the other day, i was sitting at our kitchen table visiting with my wife and another couple.  i was talking about my difficulties in dealing with the social security administration to have our new address change entered into the ssa system and having our ssa checks depositied into our new bank account.  the husband of the other couple compared this to the problem they had a couple of years ago when the state revenue department questioned their tax return.  "every time we called we got some black person--and i'm not being racist--who could not understand our explanation of our tax return" he said.  "we didn't get it resolved until we finally reached a white person who knew what we were talking about."  i bit my tongue as i listened to his comments about black versus white people, despite his disclaimer, so that i wouldn't lash out in anger.

as i thought about that conversation, i realized how often i am guilty of associating "otherness" with incompetence, as if having a skin color or some other physical attribute that is different has anything to do with competence.  i am just as guilty of such prejudice as my friend.  i remember how, after the 9-11 attacks, i was quick to condemn muslims in general because i didn't hear news reports of vociferous condemnations of these acts of terrorism by prominent muslim leaders.  in a conversation about this lack of outcry immediately following the attacks, a friend reminded me that these were acts committed for political reasons rather than religious ones, comparing these terrorists to the attacks of ira terrorists on the united kingdom.  he pointed out that "you would not have condemned christian leaders for failing to condemn those terrorists because the terrorists were christians; you would have recognized that these were political acts, not religious ones."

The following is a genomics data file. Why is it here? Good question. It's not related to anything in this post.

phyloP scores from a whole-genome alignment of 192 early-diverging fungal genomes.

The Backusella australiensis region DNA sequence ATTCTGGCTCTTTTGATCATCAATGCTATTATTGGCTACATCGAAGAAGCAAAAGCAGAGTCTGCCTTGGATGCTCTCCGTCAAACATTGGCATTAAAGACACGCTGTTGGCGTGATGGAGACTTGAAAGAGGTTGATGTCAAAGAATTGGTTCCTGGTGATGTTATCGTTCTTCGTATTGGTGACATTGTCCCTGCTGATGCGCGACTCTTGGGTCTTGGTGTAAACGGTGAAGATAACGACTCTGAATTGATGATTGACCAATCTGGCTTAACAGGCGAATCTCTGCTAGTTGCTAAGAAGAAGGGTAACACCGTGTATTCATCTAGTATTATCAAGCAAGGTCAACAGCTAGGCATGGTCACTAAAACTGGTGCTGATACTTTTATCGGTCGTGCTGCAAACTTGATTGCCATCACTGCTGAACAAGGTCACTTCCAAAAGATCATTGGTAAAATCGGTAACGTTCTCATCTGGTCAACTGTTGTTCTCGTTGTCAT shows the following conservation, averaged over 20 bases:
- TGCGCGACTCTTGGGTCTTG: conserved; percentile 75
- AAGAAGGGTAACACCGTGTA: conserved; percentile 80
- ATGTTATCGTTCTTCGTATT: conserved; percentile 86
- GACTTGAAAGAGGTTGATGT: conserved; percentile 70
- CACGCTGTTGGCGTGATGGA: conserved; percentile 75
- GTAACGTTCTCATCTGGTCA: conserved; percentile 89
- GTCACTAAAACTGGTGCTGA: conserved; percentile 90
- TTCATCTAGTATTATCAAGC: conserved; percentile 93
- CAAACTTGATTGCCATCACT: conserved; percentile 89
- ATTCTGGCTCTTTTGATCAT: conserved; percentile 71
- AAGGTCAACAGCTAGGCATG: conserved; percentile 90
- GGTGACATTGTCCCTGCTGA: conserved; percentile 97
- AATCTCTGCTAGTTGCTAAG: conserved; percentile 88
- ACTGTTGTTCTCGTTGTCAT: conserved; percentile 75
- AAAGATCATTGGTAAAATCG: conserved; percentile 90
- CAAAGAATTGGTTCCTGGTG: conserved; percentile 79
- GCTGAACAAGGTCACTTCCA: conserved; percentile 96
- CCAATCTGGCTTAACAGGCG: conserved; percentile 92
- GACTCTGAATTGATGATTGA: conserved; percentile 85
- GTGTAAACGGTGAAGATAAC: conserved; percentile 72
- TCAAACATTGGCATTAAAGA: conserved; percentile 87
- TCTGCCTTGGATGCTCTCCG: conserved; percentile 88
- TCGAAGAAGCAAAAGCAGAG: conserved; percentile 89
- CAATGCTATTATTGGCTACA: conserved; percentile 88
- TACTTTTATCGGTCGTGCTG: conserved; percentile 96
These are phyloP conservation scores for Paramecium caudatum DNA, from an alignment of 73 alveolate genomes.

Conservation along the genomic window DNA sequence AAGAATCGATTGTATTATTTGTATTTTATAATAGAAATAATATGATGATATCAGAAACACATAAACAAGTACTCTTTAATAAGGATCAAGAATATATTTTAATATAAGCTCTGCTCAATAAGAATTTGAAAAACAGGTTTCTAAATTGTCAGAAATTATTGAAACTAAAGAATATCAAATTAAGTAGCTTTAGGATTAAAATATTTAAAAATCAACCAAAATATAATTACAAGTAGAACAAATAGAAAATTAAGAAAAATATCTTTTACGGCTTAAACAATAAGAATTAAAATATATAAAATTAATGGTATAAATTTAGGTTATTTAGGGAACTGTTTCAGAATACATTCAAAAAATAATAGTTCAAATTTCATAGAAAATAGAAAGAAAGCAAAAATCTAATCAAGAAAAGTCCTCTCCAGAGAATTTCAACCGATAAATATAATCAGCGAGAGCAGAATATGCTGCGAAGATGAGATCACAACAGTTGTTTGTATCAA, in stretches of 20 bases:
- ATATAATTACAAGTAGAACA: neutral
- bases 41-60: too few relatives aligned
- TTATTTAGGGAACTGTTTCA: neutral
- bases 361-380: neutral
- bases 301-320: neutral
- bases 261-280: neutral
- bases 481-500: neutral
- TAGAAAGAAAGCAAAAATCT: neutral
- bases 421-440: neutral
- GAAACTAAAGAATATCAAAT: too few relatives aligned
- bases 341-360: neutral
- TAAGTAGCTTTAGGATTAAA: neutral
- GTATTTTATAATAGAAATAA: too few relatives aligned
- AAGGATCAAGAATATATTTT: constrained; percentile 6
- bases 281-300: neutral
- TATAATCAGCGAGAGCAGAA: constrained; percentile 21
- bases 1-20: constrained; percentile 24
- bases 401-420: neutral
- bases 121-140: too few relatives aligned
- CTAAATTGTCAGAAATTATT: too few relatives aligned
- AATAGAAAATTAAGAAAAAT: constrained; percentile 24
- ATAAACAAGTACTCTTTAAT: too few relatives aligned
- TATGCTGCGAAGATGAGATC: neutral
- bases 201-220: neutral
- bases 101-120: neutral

after this conversation regarding the 9-11 conspirators, i saw that i was ready to attack an entire religion because of the acts of a few misguided adherents of that faith.  muslims in general were no more guilty in that instance than were roman catholics in general because of the terrorist acts of some ira fanatics.  why is that we have a propensity for lumping people in groups because of their ethnicity, religion, or some other common trait or belief?  there is no muslim population, no gay population, no christian population, no black, white, red, or yellow population; there are only people, all different, all individual.  when we think and act as mobs who are quick to attack others because they are part of some vague "other," we forget that we are all so much more alike that we are different.  we all are pursuing happiness for ourselves and those we love, we all crave the necessities of life, we all struggle to find the right path, we are one human race.

may we recognize the log in our own eye rather than seeking to remove the speck in the eye of another.  may we see ourselves and others for who we are: fellow creatures stumbling along the path.  may we look beyond physical, religious, or lifestyle traits to see the person like ourselves.  may we love without condition.  shalom.